People: Vehbi Koç (founder, deceased), Rahmi Koç (Honorary Chairman), Ömer Koç (Chairman), Levent Çakıroğlu (CEO), Ahmet Ashaboğlu (CFO)

Subsidiaries and group companies


Arçelik – the electronics and home appliances division which includes Beko and Grundig.

Ark İnşaat


Beko – popular white goods brand


Defy Appliances

Demir Export

Ditaş Deniz İşletmeciliği ve Tankerciliği A.Ş.

Divan Turizm – Owns hotels and restaurants/patisseries


Elektra Bregenz

Entek Elektrik Üretimi

Ford Otosan – Joint venture with Ford

Grundig – Popular elctronics and white goods brand


Koç School

Koç University



Koçtaş Yapı Marketleri

Marmaris Altınyunus

Migros Ticaret – Supermarket chain


Otokar – producer of military vehicles and tanks

Promena Elektronik Ticaret

RMK Marine – Producer of yachts and naval vehicles

Ram Dış Ticaret

S.C. Arctic

Setair Hava Taşımacılığı ve Hizm

Setur Marinaları Marina ve Yat İşletmeciliği

Setur Servis Turistik

Tanı Pazarlama ve İletişim Hizmetleri

Tat Gıda Sanayi

Tofaş Türk Otomobil Fabrikası

Türk Traktör ve Ziraat Makinalar


Yapı Kredi

Zer Merkezi Hizmetler

Business strategy

The Koç group has fuelled its expansion through creating partnerships with US companies, such as Ford, General Electric and Standard Oil.

Turkish tycoon Rahmi Koç announced last year that the Koç group would try to expand it’s business internationally. “The Koç Group has to open up to the world… From now on, the investments will be abroad.” Currently, 16% of Koç employees are based abroad.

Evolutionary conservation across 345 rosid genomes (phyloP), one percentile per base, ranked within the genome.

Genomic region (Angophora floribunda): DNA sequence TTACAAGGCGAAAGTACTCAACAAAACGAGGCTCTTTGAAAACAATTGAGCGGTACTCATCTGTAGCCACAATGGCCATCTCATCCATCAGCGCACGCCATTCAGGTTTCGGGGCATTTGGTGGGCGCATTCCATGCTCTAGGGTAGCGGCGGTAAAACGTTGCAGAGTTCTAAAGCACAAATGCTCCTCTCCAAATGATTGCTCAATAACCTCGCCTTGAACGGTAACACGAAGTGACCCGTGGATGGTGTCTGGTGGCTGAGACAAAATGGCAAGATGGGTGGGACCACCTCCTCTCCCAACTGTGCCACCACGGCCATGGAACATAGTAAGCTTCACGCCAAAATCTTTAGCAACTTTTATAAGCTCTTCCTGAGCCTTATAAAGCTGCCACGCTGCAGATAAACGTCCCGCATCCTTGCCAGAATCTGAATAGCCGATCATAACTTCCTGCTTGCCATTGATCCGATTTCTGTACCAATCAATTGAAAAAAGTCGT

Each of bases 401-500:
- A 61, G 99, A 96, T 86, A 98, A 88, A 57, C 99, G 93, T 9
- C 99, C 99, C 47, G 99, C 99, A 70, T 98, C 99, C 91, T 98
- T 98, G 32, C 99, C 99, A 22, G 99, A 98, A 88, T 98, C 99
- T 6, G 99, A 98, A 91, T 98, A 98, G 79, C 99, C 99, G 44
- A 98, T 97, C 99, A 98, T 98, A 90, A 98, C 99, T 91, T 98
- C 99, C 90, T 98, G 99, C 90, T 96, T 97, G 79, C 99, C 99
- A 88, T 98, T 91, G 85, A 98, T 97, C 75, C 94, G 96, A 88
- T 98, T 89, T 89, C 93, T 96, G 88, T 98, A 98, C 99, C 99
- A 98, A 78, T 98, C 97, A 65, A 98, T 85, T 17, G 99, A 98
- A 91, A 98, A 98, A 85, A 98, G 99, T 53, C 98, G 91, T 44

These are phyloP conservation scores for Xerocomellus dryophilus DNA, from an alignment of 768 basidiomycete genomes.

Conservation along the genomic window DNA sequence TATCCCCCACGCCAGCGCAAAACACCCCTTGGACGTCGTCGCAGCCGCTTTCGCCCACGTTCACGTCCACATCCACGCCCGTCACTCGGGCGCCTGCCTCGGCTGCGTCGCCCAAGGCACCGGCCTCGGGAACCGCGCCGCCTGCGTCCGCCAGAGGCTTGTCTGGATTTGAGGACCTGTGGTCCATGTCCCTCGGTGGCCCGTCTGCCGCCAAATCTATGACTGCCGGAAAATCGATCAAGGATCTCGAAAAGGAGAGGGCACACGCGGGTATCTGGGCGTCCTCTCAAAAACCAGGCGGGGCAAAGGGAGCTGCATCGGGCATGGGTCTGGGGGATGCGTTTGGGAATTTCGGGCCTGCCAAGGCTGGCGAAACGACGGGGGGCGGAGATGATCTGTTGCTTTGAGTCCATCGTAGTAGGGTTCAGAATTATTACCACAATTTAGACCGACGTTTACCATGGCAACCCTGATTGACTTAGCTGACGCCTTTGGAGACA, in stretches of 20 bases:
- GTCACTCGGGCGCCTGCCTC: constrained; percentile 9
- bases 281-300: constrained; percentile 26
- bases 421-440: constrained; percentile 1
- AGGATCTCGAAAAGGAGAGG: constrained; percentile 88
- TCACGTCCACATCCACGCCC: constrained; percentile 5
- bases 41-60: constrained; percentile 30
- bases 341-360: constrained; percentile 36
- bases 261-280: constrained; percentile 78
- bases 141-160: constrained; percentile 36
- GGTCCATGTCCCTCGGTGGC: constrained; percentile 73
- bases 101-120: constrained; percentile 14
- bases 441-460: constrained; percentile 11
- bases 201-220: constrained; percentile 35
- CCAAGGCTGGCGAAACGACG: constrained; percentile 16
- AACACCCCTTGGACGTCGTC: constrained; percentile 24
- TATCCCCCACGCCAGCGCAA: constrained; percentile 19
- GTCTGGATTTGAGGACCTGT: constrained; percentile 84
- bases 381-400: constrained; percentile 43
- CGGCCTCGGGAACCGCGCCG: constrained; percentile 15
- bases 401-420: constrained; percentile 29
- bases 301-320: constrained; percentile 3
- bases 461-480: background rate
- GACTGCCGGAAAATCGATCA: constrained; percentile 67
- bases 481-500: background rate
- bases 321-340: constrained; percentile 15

Business areas

Automotive, Construction, Shipbuilding, Arms industry, White goods, Education, Energy, Mining, Food, Supermarket chains, Malls, Real Estate, Logistics, Banking, Finance, IT, Tourism, Travel Agency, Car Rental.

Involvement in Education

In 1993, Vehbi Koç set up a school and university in Istanbul. Koç University accepts international students from various countries and has an extensive network of partner-universities including University of California, Northwestern University, Cornell University and Georgetown University.

Koç University is one of the most prestigious in Turkey, and holds a powerful sway over academia in Turkey. Some of the university’s research centres now talk about multiculturalism, which is ironic, considering that their founder’s business empire was facilitated by the Kemalist Turkish state’s systematic economic marginalisation and genocide against non-Muslims in Turkey.

Strategic philanthropy

The Vehbi Koç Foundation is one of the biggest charitable foundations in Turkey.

International directors

Dr. Kwok King Victor Fung sits on the board of directors of Koç, he is also a non-executive director of the Bank of China.

Dr. Heinrich V. Pierer is both a director of Koç and Chairman of the Supervisory Board of Siemens.

Dr. John H. McArthur is part of Koç’s holding board. He currently also chairs the Asia Pacific Foundation of Canada and is a member of the Board of Directors of Duke University Health Systems, Stemnion, Inc., Aileron Therapeutics, and the Thomson Reuters Founders Share Co. Ltd.

Jacques A. Nasser sits on the Koç board, he is also chair of BHP Billiton and part of the boards of 21st Century Fox and Allianz. He has previously been part of the board at Ford Motor Company.